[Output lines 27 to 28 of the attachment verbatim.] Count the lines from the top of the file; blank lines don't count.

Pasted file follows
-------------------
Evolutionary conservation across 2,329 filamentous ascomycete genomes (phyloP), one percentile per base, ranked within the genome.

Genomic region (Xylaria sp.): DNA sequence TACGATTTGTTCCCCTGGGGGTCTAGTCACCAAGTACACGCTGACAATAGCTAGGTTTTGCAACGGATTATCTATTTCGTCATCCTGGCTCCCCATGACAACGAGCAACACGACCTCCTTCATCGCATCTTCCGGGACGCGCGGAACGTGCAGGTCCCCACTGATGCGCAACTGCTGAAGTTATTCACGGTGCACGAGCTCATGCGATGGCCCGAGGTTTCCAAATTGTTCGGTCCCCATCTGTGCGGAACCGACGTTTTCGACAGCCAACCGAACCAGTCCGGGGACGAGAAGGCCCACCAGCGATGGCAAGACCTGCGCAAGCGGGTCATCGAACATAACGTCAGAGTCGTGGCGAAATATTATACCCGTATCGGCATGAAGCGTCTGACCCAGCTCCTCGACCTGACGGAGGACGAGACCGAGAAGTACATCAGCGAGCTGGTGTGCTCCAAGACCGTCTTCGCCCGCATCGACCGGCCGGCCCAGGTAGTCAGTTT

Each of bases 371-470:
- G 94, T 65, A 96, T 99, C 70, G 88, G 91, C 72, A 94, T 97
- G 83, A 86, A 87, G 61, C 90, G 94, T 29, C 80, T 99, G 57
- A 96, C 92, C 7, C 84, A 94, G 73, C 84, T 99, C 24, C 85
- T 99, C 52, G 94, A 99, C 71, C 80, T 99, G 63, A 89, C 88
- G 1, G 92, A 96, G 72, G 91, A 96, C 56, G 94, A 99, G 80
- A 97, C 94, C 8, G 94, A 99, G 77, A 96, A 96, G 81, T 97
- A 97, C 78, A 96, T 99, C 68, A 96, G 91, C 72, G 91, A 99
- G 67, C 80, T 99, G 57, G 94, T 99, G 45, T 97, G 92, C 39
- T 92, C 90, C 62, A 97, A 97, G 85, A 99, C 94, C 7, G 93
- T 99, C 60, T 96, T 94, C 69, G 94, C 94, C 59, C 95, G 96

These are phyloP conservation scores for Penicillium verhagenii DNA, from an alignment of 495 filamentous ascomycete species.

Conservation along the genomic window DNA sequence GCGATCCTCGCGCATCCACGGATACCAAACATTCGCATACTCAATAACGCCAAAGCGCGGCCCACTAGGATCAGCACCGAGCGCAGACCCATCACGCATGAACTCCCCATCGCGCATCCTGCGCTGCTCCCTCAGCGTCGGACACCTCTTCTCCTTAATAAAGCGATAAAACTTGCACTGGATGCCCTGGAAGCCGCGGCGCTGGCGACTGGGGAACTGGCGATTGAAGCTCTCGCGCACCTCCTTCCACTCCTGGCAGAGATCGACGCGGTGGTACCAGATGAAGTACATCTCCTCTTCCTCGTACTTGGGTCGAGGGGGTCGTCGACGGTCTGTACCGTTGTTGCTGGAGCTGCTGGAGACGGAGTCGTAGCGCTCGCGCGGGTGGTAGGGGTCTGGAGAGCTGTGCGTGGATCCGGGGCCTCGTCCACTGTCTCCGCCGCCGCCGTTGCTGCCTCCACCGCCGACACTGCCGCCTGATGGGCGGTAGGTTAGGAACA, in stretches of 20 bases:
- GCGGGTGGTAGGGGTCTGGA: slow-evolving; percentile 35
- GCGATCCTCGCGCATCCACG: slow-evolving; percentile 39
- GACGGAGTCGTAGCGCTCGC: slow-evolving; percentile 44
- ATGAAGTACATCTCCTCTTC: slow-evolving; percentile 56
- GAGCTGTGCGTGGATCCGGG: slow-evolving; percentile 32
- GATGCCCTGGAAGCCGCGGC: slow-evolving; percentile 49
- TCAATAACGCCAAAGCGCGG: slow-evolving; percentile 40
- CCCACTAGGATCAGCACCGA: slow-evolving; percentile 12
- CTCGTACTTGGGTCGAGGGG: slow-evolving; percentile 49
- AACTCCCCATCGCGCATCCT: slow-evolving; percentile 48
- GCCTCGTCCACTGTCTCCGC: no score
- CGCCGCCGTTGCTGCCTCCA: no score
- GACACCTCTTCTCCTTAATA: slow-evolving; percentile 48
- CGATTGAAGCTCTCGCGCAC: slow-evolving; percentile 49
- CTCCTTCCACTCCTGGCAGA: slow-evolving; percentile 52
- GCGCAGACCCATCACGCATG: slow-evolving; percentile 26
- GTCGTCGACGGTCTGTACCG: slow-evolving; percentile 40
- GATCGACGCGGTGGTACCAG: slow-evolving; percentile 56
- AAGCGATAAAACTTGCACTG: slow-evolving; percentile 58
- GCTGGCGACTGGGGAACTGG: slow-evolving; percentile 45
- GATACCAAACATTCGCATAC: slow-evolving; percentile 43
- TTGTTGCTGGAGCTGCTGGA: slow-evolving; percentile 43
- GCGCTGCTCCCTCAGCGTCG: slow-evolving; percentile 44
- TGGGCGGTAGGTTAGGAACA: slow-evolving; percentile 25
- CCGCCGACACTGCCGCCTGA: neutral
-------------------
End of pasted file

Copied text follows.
- CGCCGCCGTTGCTGCCTCCA: no score
- GACACCTCTTCTCCTTAATA: slow-evolving; percentile 48